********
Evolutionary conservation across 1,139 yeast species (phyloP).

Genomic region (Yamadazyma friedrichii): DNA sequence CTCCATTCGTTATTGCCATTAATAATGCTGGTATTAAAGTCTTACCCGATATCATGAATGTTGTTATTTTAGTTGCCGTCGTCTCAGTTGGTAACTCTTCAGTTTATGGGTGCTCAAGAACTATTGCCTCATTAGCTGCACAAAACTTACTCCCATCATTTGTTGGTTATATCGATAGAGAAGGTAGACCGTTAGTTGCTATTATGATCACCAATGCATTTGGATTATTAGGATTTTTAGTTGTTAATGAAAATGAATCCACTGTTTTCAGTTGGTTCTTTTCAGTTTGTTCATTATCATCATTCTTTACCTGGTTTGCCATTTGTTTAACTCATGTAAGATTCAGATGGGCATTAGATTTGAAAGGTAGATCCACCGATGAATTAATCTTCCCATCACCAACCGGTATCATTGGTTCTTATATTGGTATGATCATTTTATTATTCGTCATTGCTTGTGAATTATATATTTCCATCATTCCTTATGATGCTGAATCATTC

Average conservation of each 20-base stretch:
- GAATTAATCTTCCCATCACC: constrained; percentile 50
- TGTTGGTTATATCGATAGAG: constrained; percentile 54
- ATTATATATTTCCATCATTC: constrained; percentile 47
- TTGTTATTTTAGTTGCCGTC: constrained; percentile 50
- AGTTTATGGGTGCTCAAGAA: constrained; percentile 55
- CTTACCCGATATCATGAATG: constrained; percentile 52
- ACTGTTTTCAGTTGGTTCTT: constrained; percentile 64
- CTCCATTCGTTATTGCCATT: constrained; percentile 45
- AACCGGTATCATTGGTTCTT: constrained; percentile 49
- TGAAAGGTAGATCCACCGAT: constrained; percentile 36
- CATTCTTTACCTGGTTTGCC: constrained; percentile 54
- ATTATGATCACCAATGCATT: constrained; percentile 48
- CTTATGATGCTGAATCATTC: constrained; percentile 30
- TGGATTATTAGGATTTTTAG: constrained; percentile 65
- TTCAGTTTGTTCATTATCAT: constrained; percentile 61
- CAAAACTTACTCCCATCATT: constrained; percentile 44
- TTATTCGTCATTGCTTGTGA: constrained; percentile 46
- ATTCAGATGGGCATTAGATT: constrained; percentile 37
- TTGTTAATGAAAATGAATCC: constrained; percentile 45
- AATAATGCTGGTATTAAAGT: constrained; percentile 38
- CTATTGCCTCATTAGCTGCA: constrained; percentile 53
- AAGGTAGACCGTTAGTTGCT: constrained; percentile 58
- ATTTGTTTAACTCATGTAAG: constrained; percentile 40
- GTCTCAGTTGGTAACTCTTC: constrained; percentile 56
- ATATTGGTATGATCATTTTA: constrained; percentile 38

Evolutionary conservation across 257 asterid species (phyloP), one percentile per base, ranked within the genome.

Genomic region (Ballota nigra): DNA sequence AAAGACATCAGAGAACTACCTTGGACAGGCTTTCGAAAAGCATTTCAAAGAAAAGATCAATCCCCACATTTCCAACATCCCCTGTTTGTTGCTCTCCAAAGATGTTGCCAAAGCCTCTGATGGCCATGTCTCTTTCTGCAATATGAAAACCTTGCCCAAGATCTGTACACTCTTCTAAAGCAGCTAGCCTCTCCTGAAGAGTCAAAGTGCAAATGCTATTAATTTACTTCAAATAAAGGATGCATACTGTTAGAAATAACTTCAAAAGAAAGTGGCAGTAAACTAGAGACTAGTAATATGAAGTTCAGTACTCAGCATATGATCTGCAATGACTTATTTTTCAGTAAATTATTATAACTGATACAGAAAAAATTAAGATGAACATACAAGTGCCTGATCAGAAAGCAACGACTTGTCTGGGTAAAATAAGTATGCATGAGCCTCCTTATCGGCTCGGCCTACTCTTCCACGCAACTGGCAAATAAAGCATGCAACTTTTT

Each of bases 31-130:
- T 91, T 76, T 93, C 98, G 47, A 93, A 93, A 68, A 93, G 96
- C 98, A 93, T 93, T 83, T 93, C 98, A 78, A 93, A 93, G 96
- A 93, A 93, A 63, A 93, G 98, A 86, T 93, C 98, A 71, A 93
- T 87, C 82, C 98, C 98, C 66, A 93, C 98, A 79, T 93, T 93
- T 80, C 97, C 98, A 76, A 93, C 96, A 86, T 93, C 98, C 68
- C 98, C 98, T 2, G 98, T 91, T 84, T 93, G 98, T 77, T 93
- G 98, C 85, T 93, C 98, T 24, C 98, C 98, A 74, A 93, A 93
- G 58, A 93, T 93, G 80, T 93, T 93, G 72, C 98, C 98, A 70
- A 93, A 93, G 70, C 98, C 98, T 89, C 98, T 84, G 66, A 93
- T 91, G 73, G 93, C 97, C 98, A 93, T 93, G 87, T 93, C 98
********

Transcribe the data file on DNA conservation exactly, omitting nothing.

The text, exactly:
Evolutionary conservation across 1,139 yeast species (phyloP).

Genomic region (Yamadazyma friedrichii): DNA sequence CTCCATTCGTTATTGCCATTAATAATGCTGGTATTAAAGTCTTACCCGATATCATGAATGTTGTTATTTTAGTTGCCGTCGTCTCAGTTGGTAACTCTTCAGTTTATGGGTGCTCAAGAACTATTGCCTCATTAGCTGCACAAAACTTACTCCCATCATTTGTTGGTTATATCGATAGAGAAGGTAGACCGTTAGTTGCTATTATGATCACCAATGCATTTGGATTATTAGGATTTTTAGTTGTTAATGAAAATGAATCCACTGTTTTCAGTTGGTTCTTTTCAGTTTGTTCATTATCATCATTCTTTACCTGGTTTGCCATTTGTTTAACTCATGTAAGATTCAGATGGGCATTAGATTTGAAAGGTAGATCCACCGATGAATTAATCTTCCCATCACCAACCGGTATCATTGGTTCTTATATTGGTATGATCATTTTATTATTCGTCATTGCTTGTGAATTATATATTTCCATCATTCCTTATGATGCTGAATCATTC

Average conservation of each 20-base stretch:
- GAATTAATCTTCCCATCACC: constrained; percentile 50
- TGTTGGTTATATCGATAGAG: constrained; percentile 54
- ATTATATATTTCCATCATTC: constrained; percentile 47
- TTGTTATTTTAGTTGCCGTC: constrained; percentile 50
- AGTTTATGGGTGCTCAAGAA: constrained; percentile 55
- CTTACCCGATATCATGAATG: constrained; percentile 52
- ACTGTTTTCAGTTGGTTCTT: constrained; percentile 64
- CTCCATTCGTTATTGCCATT: constrained; percentile 45
- AACCGGTATCATTGGTTCTT: constrained; percentile 49
- TGAAAGGTAGATCCACCGAT: constrained; percentile 36
- CATTCTTTACCTGGTTTGCC: constrained; percentile 54
- ATTATGATCACCAATGCATT: constrained; percentile 48
- CTTATGATGCTGAATCATTC: constrained; percentile 30
- TGGATTATTAGGATTTTTAG: constrained; percentile 65
- TTCAGTTTGTTCATTATCAT: constrained; percentile 61
- CAAAACTTACTCCCATCATT: constrained; percentile 44
- TTATTCGTCATTGCTTGTGA: constrained; percentile 46
- ATTCAGATGGGCATTAGATT: constrained; percentile 37
- TTGTTAATGAAAATGAATCC: constrained; percentile 45
- AATAATGCTGGTATTAAAGT: constrained; percentile 38
- CTATTGCCTCATTAGCTGCA: constrained; percentile 53
- AAGGTAGACCGTTAGTTGCT: constrained; percentile 58
- ATTTGTTTAACTCATGTAAG: constrained; percentile 40
- GTCTCAGTTGGTAACTCTTC: constrained; percentile 56
- ATATTGGTATGATCATTTTA: constrained; percentile 38

Evolutionary conservation across 257 asterid species (phyloP), one percentile per base, ranked within the genome.

Genomic region (Ballota nigra): DNA sequence AAAGACATCAGAGAACTACCTTGGACAGGCTTTCGAAAAGCATTTCAAAGAAAAGATCAATCCCCACATTTCCAACATCCCCTGTTTGTTGCTCTCCAAAGATGTTGCCAAAGCCTCTGATGGCCATGTCTCTTTCTGCAATATGAAAACCTTGCCCAAGATCTGTACACTCTTCTAAAGCAGCTAGCCTCTCCTGAAGAGTCAAAGTGCAAATGCTATTAATTTACTTCAAATAAAGGATGCATACTGTTAGAAATAACTTCAAAAGAAAGTGGCAGTAAACTAGAGACTAGTAATATGAAGTTCAGTACTCAGCATATGATCTGCAATGACTTATTTTTCAGTAAATTATTATAACTGATACAGAAAAAATTAAGATGAACATACAAGTGCCTGATCAGAAAGCAACGACTTGTCTGGGTAAAATAAGTATGCATGAGCCTCCTTATCGGCTCGGCCTACTCTTCCACGCAACTGGCAAATAAAGCATGCAACTTTTT

Each of bases 31-130:
- T 91, T 76, T 93, C 98, G 47, A 93, A 93, A 68, A 93, G 96
- C 98, A 93, T 93, T 83, T 93, C 98, A 78, A 93, A 93, G 96
- A 93, A 93, A 63, A 93, G 98, A 86, T 93, C 98, A 71, A 93
- T 87, C 82, C 98, C 98, C 66, A 93, C 98, A 79, T 93, T 93
- T 80, C 97, C 98, A 76, A 93, C 96, A 86, T 93, C 98, C 68
- C 98, C 98, T 2, G 98, T 91, T 84, T 93, G 98, T 77, T 93
- G 98, C 85, T 93, C 98, T 24, C 98, C 98, A 74, A 93, A 93
- G 58, A 93, T 93, G 80, T 93, T 93, G 72, C 98, C 98, A 70
- A 93, A 93, G 70, C 98, C 98, T 89, C 98, T 84, G 66, A 93
- T 91, G 73, G 93, C 97, C 98, A 93, T 93, G 87, T 93, C 98